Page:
Below is a parent checklist for helping your child enter the first grade. The checklist includes practical “nitty-gritty” tips, suggestions that support the emotional well being of your child, and ideas and/or questions that will challenge you and the school.
• PRACTICAL TIPS
• Make sure your child is registered. If your child is attending the same school as the previous year, this may not be necessary. Are all health forms completed? Does the school have a list of emergency numbers? Does your child have specific medical needs and is the school properly informed? Is there a school nurse? If necessary, who will dispense medications?
• Be clear about the date of the first day of school, starting time and length of the school day. Get information about the daily schedule.
• Learn your child’s teacher’s name. Teach it your child with the correct pronunciation and how the teacher wants to be addressed. Where in the school is the teacher’s classroom?
• Get information regarding food and drinks, snacks, etc. What does the school provide and what do you need to pack for your child? When is lunch? Can it be purchased and how much? Is the school aware of your child’s dietary needs?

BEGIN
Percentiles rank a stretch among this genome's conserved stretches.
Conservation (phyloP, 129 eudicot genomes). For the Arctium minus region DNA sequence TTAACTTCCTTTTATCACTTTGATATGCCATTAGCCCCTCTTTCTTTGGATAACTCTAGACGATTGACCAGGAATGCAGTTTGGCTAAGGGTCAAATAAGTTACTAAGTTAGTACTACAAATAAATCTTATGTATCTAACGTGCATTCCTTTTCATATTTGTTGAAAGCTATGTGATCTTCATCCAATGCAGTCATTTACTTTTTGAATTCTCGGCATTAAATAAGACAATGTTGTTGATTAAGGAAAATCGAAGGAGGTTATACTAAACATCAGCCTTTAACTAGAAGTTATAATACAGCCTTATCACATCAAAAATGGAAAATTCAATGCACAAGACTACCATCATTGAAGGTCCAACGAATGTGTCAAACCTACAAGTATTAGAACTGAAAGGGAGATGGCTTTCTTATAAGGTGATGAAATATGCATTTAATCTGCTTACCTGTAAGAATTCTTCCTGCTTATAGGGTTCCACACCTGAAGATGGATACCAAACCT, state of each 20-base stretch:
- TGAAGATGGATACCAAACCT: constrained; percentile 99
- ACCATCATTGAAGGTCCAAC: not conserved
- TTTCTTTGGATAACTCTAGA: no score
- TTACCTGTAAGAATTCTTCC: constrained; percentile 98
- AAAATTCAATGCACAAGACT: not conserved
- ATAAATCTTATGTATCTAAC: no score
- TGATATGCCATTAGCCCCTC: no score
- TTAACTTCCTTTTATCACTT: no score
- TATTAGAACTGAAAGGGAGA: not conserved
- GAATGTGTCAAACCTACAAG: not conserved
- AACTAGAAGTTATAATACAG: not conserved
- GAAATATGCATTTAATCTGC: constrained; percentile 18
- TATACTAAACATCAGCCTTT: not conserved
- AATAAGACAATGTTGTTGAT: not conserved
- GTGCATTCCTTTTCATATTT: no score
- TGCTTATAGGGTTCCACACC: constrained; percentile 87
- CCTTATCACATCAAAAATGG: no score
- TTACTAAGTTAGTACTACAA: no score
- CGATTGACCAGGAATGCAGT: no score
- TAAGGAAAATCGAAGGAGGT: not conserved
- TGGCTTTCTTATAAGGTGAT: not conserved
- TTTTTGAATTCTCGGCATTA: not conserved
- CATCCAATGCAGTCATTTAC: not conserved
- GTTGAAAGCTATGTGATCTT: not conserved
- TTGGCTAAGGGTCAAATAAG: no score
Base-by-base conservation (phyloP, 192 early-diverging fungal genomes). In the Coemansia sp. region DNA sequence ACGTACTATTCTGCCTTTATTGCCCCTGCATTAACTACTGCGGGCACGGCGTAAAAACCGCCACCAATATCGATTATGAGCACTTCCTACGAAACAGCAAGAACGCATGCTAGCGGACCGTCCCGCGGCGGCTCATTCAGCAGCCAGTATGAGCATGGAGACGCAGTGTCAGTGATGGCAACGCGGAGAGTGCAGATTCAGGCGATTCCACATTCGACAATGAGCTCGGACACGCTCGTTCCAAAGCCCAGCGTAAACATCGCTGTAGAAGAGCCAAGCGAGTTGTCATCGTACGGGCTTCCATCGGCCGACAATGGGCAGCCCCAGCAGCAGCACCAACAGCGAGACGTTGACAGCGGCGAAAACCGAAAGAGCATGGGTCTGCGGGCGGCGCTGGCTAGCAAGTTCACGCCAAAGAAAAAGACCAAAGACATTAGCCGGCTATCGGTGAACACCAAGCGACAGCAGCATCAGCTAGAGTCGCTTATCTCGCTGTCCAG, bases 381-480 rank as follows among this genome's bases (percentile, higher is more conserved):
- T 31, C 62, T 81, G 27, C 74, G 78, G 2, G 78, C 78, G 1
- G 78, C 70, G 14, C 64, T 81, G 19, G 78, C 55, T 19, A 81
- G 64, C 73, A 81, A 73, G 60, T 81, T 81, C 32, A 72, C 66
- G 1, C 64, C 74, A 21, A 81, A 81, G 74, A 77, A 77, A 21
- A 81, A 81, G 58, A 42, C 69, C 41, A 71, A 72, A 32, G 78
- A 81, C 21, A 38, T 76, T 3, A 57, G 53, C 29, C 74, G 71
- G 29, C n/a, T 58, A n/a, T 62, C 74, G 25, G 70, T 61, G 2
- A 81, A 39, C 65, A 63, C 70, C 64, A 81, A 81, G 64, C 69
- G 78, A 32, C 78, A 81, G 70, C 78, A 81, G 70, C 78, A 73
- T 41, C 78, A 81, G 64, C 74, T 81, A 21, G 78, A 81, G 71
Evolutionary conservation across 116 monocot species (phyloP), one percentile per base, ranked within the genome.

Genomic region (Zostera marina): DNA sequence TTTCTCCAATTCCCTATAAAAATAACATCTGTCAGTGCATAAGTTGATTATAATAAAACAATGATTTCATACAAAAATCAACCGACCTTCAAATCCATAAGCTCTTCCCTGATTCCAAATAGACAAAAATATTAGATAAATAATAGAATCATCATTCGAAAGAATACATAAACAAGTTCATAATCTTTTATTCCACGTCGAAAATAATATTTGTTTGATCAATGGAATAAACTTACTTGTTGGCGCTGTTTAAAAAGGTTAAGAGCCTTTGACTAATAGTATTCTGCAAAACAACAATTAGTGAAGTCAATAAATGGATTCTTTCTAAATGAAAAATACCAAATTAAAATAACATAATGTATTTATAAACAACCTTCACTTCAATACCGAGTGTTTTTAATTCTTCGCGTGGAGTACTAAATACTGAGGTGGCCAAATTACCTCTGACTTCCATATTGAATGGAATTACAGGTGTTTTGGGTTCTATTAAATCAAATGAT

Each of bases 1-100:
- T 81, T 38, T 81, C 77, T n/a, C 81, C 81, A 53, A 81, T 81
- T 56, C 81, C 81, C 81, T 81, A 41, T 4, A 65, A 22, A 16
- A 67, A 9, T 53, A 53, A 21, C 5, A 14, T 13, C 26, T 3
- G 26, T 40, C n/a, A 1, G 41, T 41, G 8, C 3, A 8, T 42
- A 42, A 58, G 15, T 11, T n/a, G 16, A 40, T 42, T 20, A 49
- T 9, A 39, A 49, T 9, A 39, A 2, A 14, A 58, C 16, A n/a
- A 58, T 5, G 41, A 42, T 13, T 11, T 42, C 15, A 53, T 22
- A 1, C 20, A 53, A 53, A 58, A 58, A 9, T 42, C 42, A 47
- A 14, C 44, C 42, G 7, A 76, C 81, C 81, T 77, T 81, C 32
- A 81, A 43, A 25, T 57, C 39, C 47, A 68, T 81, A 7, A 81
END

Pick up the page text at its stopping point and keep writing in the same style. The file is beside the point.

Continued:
• Find out how the transportation to and from school works. Do students walk to school? Are you driving and dropping off? Is bussing involved? Is biking possible? There are safety precautions your child must become aware of and understand.
• Does the school allow children inside the school prior to the first bell? If not, where does your child wait? Are there guidelines for after school pick-up?
• What clothes will your child need to wear and do specific classes, like gym and art, have special requests?
• Obtain a list of school materials that need to be purchased prior to the beginning of school? What specific materials does your child need for the first day of school?
• Make certain your child has your telephone number and a small amount of change in his or her backpack!
• SUPPORTIVE SUGGESTIONS
• Be positive about the beginning of school. Share fun, personal stories. Be optimistic.
• Acknowledge the range of positive and negative feelings associated with beginning first grade. Do not set up unrealistic expectations.
• Prior to the start of school, review with your child his or her strengths and accomplishments from the previous school year. Highlight the positive factors as a springboard to begin the new year.
• Encourage your child to be open to new friends and try new activities.
• If your child is new to the school, attempt to find another child in the neighborhood who will be in your child’s class. Try to arrange a play date prior to the beginning of school.